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The 50 players you need to know to be a March Madness expert

Study up! These are 50 players you need to know for March Madness.

Anthony Gruppuso-USA TODAY Sports

Admit it: you haven't watched much college basketball yet this season. Maybe you saw some Buddy Hield highlights on SportsCenter or tried to catch of glimpse of Ben Simmons before realizing watching LSU basketball is no way for a person to spend his or her free time. It's OK. We get it, and we're here to help you.

Below are the 50 players you need to know in this year's tournament. Some are top NBA prospects you'll be hearing about for the next decade, others are the type of small-school gunners that make college basketball such a delight.

50. F Chris Boucher, Oregon

The Oregon big man is one of the most unique players in the country. He might have the best backstory, too.

Boucher spent his childhood dealing with poverty and crime in Quebec, relegating basketball to a hobby. He didn't start playing the game seriously until he was 19 years old when a local prep school finally gave him the chance for some stability. From there, he blossomed into one of the best JUCO players in the country and eventually landed with Oregon.

At 6'10 and maybe 190 pounds, Boucher's frame immediately catches your eye. His skills will, too: he's fourth in the country in block rate, and he's knocked down 36 percent of his three-pointers. When he gets hot -- like he did in a 26-point, 10-rebound, seven-block effort against Arizona State -- he can look like one of the most unguardable players in this year's field.

49. F Stefan Jankovic, Hawaii

The Rainbow Warriors are a trendy pick to pull a first-round upset in part because of the Big West Player of the Year, a 6'11 big man with range that extends beyond the three-point line. Cal better not take Hawaii lightly.

48. Scoochie Smith, Dayton



47. C Josh Scott, Colorado

Scott is at the center of everything for the Buffaloes as one of the best post scorers in this year's field. Try to cover him one-on-one and he's getting buckets. Send a double-team at him and he's kicking out to a plethora of shooters on the perimeter. It's a good formula.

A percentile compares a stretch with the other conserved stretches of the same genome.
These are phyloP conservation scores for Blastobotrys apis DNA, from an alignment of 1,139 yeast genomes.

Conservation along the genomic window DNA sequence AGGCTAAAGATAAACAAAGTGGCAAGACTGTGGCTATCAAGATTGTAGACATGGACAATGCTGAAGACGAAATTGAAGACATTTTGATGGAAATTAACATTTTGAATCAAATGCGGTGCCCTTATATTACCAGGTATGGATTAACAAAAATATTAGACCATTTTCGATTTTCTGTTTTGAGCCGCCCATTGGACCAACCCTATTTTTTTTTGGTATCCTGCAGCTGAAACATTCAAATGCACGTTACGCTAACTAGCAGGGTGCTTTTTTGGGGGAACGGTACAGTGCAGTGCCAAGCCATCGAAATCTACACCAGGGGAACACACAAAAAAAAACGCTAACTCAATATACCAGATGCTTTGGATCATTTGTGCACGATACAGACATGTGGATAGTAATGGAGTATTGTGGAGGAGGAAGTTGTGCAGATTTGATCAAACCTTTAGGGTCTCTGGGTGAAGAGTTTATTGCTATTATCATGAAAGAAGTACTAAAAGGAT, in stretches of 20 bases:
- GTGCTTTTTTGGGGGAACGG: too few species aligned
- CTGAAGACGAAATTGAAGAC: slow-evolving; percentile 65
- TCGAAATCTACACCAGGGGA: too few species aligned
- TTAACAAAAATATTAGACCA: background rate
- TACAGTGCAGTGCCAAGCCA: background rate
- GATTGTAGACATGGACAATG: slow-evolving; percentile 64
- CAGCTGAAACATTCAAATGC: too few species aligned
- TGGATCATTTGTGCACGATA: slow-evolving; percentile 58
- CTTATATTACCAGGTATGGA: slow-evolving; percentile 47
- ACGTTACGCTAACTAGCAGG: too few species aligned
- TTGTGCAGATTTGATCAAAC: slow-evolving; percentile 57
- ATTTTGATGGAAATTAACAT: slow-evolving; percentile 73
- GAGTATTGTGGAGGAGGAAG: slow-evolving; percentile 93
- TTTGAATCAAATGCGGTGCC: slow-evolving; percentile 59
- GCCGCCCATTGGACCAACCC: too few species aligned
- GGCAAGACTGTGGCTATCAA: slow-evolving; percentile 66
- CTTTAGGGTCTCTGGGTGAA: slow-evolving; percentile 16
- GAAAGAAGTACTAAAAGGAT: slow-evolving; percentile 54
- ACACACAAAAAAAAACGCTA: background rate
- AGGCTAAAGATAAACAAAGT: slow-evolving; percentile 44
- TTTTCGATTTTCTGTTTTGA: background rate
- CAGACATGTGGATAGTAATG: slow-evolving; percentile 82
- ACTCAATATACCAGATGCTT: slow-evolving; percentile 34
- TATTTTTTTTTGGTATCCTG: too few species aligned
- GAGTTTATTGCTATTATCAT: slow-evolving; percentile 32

46. G Troy Caupain, Cincinnati

You may remember Caupain from his heroics last year, when his buzzer-beating layup helped lift the Bearcats past Purdue in the round of 64. He's only gotten better this season, leading Cincinnati in scoring (13.2) and assists (4.8). After playing 56 minutes in Cincy's heartbreaking, four-overtime loss in the AAC Tournament, the man deserves another March moment.

45. G Gabe York, Arizona

Arizona is used to thriving with one-and-done lottery picks, but this year's team is more reliant on veterans like York. The senior is a deadly three-point shooter, knocking down 42.5 percent of his 6.8 attempts from beyond the arc per game. The man has range:

If sixth-seeded Arizona goes on a run, it's because York catches fire.

44. Melvin Johnson, VCU

Shaka Smart's recruiting is still paying off for VCU. Johnson is one of the best volume three-point shooters in the field, hitting 39 percent of nearly eight attempts per game this year.

43. G Marcus Johnson Jr., Arkansas-Little Rock

After sweeping the Sun Belt regular season and tournament titles, Little Rock isn't just happy to be here. They want a win against No. 4 Purdue and its Goliaths inside. Their best chance is to get hot from deep, and their best shooter is Johnson, a 5'11 junior guard who knocked down 71 threes this season at a 46.1 percent clip this season.

42. G Jeremy Senglin, Weber State

Another great shooter who hit 44.2 percent of the 7.1 threes he attempted per game. Xavier might want to cover him.

41. PG Marcus Paige, North Carolina

It feels like North Carolina has spent the entire season waiting on their senior point guard. Waiting for him to come back from a broken hand at the beginning of the season, waiting on him recapture the star status he flashed as a sophomore.

To this point, Paige has been good but not great. Things can change fast in March, and UNC will need them to if they're going to win the national title.

40. PF Robert Carter, Maryland

It seems like everyone else in Maryland's starting lineup gets more attention, but Carter might be the Terps' best two-way player. A long 6'9 big man, Carter can score with his back to the basket, hit a face-up jump shot and protect the rim.

39. PG Michael Gbinije, Syracuse

At 6'7, the 23-year-old Gbinije is one of the biggest point guards in the country. He's one of the best, too. The one-time Duke transfer put up 17.8 points and 4.4 assists this season, on 41 percent three-point shooting.